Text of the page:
The New York Experience, 9 J. Marshall J. Prac. & Proc. 134 (1975)

The John Marshall Law Review, Dec 1975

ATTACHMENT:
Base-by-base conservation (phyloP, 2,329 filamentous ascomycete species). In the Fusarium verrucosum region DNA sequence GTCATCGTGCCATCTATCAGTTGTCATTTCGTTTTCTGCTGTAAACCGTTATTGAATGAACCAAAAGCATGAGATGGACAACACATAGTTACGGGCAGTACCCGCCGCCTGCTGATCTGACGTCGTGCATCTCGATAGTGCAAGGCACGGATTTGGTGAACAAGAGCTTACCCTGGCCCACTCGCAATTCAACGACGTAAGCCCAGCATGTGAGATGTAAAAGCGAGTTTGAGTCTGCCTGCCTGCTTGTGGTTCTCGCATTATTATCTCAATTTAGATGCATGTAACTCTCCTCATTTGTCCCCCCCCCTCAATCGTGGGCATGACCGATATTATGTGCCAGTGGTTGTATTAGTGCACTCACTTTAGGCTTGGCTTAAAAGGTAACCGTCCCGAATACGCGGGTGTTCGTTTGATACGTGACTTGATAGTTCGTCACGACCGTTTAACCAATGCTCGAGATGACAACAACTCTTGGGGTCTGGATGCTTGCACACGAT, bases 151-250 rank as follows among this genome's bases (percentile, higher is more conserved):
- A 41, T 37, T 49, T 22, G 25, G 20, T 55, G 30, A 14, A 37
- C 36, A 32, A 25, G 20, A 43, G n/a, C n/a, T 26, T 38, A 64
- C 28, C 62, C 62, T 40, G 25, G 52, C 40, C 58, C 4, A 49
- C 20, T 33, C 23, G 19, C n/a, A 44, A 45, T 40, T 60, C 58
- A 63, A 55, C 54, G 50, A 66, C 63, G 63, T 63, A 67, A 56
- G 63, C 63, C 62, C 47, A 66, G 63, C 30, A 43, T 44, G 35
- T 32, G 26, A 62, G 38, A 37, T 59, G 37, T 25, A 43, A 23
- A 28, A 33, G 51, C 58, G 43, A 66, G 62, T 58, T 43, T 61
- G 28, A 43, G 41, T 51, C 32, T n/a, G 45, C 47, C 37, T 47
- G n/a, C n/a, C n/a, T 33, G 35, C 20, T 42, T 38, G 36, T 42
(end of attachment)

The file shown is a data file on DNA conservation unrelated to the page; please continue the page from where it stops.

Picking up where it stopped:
H. H. A. Cooper

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The New York Experience, 9 J. Marshall J. Prac. & Proc. 134 (1975)